Environmental predictors of diversity in recent planktonic foraminifera as recorded in marine sediments
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Colleges, School and Institutes
Global diversity patterns are thought to result from a combination of environmental and his- torical factors. This study tests the set of ecological and evolutionary hypotheses proposed to explain the global variation in present-day coretop diversity in the macroperforate plank- tonic foraminifera, a clade with an exceptional fossil record. Within this group, marine sur- face sediment assemblages are thought to represent an accurate, although centennial to millennial time-averaged, representation of recent diversity patterns. Environmental vari- ables chosen to capture ocean temperature, structure, productivity and seasonality were used to model a range of diversity measures across the world’s oceans. Spatial autoregres- sive models showed that the same broad suite of environmental variables were important in shaping each of the four largely independent diversity measures (rarefied species rich- ness, Simpson’s evenness, functional richness and mean evolutionary age). Sea-surface temperature explains the largest portion of diversity in all four diversity measures, but not in the way predicted by the metabolic theory of ecology. Vertical structure could be linked to increased diversity through the strength of stratification, but not through the depth of the mixed layer. There is limited evidence that seasonal turnover explains diversity patterns. There is evidence for functional redundancy in the low-latitude sites. The evolutionary mechanism of deep-time stability finds mixed support whilst there is relatively little evidence for an out-of-the-tropics model. These results suggest the diversity patterns of planktonic foraminifera cannot be explained by any one environmental variable or proposed mecha- nism, but instead reflect multiple processes acting in concert.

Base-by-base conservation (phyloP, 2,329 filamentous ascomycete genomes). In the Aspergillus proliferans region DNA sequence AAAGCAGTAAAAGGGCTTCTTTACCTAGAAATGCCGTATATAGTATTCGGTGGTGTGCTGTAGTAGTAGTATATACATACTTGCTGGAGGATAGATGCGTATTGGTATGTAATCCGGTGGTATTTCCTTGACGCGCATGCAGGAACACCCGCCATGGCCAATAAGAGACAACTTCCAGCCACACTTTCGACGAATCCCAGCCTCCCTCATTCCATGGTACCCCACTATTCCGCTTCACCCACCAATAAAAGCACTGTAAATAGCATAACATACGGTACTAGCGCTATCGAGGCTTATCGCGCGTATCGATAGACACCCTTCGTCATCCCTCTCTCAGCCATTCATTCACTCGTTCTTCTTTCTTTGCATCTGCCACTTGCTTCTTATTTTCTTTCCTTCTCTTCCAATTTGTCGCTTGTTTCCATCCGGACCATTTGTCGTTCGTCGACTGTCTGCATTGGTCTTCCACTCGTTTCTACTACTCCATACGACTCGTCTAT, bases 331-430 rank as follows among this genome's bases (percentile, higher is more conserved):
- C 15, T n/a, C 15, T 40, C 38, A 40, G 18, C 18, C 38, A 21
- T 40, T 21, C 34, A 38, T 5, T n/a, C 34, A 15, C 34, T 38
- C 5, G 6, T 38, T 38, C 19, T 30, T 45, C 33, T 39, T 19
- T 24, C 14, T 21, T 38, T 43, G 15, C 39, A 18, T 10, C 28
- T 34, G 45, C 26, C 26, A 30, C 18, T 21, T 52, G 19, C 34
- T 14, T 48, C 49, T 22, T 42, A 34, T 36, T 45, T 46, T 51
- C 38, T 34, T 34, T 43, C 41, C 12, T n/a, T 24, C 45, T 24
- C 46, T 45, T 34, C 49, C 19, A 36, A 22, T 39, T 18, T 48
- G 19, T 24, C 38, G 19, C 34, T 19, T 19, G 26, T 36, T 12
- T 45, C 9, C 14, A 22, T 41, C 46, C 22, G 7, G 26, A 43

|Number of pages||22|
|Publication status||Published - 16 Nov 2016|